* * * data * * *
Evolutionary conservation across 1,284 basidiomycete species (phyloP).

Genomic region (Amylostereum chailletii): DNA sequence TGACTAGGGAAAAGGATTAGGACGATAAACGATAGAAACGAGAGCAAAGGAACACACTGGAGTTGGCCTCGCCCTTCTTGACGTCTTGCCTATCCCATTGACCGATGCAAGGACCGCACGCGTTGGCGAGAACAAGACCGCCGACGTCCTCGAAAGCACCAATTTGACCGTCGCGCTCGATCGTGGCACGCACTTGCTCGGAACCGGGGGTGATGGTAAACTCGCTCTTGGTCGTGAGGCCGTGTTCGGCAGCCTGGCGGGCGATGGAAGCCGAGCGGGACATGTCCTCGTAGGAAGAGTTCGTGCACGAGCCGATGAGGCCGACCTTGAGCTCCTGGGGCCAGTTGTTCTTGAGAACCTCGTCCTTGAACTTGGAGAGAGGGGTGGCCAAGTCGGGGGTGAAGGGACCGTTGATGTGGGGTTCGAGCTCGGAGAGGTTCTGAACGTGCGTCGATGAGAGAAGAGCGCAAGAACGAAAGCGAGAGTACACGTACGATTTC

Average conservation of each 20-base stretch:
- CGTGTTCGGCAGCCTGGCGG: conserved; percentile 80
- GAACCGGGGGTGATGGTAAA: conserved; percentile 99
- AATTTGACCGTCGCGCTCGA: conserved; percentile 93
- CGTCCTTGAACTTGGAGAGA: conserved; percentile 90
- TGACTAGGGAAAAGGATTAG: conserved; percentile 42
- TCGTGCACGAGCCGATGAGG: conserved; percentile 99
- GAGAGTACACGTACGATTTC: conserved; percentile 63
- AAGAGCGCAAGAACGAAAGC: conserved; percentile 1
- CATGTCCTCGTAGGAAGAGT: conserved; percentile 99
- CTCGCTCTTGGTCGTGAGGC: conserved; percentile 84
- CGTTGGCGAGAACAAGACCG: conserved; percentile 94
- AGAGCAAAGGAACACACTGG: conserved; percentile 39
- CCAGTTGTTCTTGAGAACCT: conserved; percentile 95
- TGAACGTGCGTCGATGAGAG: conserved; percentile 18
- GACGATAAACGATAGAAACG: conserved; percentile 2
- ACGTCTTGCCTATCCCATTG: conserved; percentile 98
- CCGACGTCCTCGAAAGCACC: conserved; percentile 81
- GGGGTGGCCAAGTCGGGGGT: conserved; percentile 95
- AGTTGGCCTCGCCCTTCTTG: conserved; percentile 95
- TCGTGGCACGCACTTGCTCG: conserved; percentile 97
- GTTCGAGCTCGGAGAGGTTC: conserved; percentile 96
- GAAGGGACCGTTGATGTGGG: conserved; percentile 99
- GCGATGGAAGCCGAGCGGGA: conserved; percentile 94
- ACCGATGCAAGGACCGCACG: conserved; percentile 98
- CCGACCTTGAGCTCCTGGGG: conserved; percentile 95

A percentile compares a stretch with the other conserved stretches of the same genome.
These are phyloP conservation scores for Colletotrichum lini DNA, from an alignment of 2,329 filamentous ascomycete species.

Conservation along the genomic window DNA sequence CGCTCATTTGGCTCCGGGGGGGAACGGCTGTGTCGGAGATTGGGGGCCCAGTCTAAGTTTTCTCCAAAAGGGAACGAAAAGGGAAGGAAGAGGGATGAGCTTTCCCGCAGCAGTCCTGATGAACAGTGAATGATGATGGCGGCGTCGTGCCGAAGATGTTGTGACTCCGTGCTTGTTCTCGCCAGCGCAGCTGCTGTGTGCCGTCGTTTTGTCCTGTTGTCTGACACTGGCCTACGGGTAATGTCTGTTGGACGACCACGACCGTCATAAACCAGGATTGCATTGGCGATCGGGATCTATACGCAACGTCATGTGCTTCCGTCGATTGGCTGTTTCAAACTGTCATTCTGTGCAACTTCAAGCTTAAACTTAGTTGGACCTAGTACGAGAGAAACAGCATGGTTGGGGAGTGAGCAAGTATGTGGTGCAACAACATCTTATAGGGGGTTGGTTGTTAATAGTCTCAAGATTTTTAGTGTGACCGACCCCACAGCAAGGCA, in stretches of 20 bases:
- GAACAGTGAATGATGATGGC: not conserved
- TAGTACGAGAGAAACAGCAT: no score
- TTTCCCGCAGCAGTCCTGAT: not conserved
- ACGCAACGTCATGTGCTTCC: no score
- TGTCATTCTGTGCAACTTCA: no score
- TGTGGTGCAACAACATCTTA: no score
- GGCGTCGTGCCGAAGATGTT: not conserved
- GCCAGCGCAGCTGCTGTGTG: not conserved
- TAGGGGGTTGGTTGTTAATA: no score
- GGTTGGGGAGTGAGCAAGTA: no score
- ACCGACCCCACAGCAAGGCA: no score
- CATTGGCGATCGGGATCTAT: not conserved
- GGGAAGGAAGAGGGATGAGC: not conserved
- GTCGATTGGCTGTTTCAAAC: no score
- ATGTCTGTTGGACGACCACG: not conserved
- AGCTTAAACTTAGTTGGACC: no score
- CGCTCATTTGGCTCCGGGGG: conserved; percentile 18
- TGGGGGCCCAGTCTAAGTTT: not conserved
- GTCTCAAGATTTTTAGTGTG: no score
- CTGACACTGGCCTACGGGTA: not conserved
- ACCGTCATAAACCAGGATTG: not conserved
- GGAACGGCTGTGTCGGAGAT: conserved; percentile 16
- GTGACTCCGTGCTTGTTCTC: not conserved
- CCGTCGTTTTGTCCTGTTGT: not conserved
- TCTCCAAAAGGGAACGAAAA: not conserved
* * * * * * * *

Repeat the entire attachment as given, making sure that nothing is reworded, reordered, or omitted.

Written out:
Evolutionary conservation across 1,284 basidiomycete species (phyloP).

Genomic region (Amylostereum chailletii): DNA sequence TGACTAGGGAAAAGGATTAGGACGATAAACGATAGAAACGAGAGCAAAGGAACACACTGGAGTTGGCCTCGCCCTTCTTGACGTCTTGCCTATCCCATTGACCGATGCAAGGACCGCACGCGTTGGCGAGAACAAGACCGCCGACGTCCTCGAAAGCACCAATTTGACCGTCGCGCTCGATCGTGGCACGCACTTGCTCGGAACCGGGGGTGATGGTAAACTCGCTCTTGGTCGTGAGGCCGTGTTCGGCAGCCTGGCGGGCGATGGAAGCCGAGCGGGACATGTCCTCGTAGGAAGAGTTCGTGCACGAGCCGATGAGGCCGACCTTGAGCTCCTGGGGCCAGTTGTTCTTGAGAACCTCGTCCTTGAACTTGGAGAGAGGGGTGGCCAAGTCGGGGGTGAAGGGACCGTTGATGTGGGGTTCGAGCTCGGAGAGGTTCTGAACGTGCGTCGATGAGAGAAGAGCGCAAGAACGAAAGCGAGAGTACACGTACGATTTC

Average conservation of each 20-base stretch:
- CGTGTTCGGCAGCCTGGCGG: conserved; percentile 80
- GAACCGGGGGTGATGGTAAA: conserved; percentile 99
- AATTTGACCGTCGCGCTCGA: conserved; percentile 93
- CGTCCTTGAACTTGGAGAGA: conserved; percentile 90
- TGACTAGGGAAAAGGATTAG: conserved; percentile 42
- TCGTGCACGAGCCGATGAGG: conserved; percentile 99
- GAGAGTACACGTACGATTTC: conserved; percentile 63
- AAGAGCGCAAGAACGAAAGC: conserved; percentile 1
- CATGTCCTCGTAGGAAGAGT: conserved; percentile 99
- CTCGCTCTTGGTCGTGAGGC: conserved; percentile 84
- CGTTGGCGAGAACAAGACCG: conserved; percentile 94
- AGAGCAAAGGAACACACTGG: conserved; percentile 39
- CCAGTTGTTCTTGAGAACCT: conserved; percentile 95
- TGAACGTGCGTCGATGAGAG: conserved; percentile 18
- GACGATAAACGATAGAAACG: conserved; percentile 2
- ACGTCTTGCCTATCCCATTG: conserved; percentile 98
- CCGACGTCCTCGAAAGCACC: conserved; percentile 81
- GGGGTGGCCAAGTCGGGGGT: conserved; percentile 95
- AGTTGGCCTCGCCCTTCTTG: conserved; percentile 95
- TCGTGGCACGCACTTGCTCG: conserved; percentile 97
- GTTCGAGCTCGGAGAGGTTC: conserved; percentile 96
- GAAGGGACCGTTGATGTGGG: conserved; percentile 99
- GCGATGGAAGCCGAGCGGGA: conserved; percentile 94
- ACCGATGCAAGGACCGCACG: conserved; percentile 98
- CCGACCTTGAGCTCCTGGGG: conserved; percentile 95

A percentile compares a stretch with the other conserved stretches of the same genome.
These are phyloP conservation scores for Colletotrichum lini DNA, from an alignment of 2,329 filamentous ascomycete species.

Conservation along the genomic window DNA sequence CGCTCATTTGGCTCCGGGGGGGAACGGCTGTGTCGGAGATTGGGGGCCCAGTCTAAGTTTTCTCCAAAAGGGAACGAAAAGGGAAGGAAGAGGGATGAGCTTTCCCGCAGCAGTCCTGATGAACAGTGAATGATGATGGCGGCGTCGTGCCGAAGATGTTGTGACTCCGTGCTTGTTCTCGCCAGCGCAGCTGCTGTGTGCCGTCGTTTTGTCCTGTTGTCTGACACTGGCCTACGGGTAATGTCTGTTGGACGACCACGACCGTCATAAACCAGGATTGCATTGGCGATCGGGATCTATACGCAACGTCATGTGCTTCCGTCGATTGGCTGTTTCAAACTGTCATTCTGTGCAACTTCAAGCTTAAACTTAGTTGGACCTAGTACGAGAGAAACAGCATGGTTGGGGAGTGAGCAAGTATGTGGTGCAACAACATCTTATAGGGGGTTGGTTGTTAATAGTCTCAAGATTTTTAGTGTGACCGACCCCACAGCAAGGCA, in stretches of 20 bases:
- GAACAGTGAATGATGATGGC: not conserved
- TAGTACGAGAGAAACAGCAT: no score
- TTTCCCGCAGCAGTCCTGAT: not conserved
- ACGCAACGTCATGTGCTTCC: no score
- TGTCATTCTGTGCAACTTCA: no score
- TGTGGTGCAACAACATCTTA: no score
- GGCGTCGTGCCGAAGATGTT: not conserved
- GCCAGCGCAGCTGCTGTGTG: not conserved
- TAGGGGGTTGGTTGTTAATA: no score
- GGTTGGGGAGTGAGCAAGTA: no score
- ACCGACCCCACAGCAAGGCA: no score
- CATTGGCGATCGGGATCTAT: not conserved
- GGGAAGGAAGAGGGATGAGC: not conserved
- GTCGATTGGCTGTTTCAAAC: no score
- ATGTCTGTTGGACGACCACG: not conserved
- AGCTTAAACTTAGTTGGACC: no score
- CGCTCATTTGGCTCCGGGGG: conserved; percentile 18
- TGGGGGCCCAGTCTAAGTTT: not conserved
- GTCTCAAGATTTTTAGTGTG: no score
- CTGACACTGGCCTACGGGTA: not conserved
- ACCGTCATAAACCAGGATTG: not conserved
- GGAACGGCTGTGTCGGAGAT: conserved; percentile 16
- GTGACTCCGTGCTTGTTCTC: not conserved
- CCGTCGTTTTGTCCTGTTGT: not conserved
- TCTCCAAAAGGGAACGAAAA: not conserved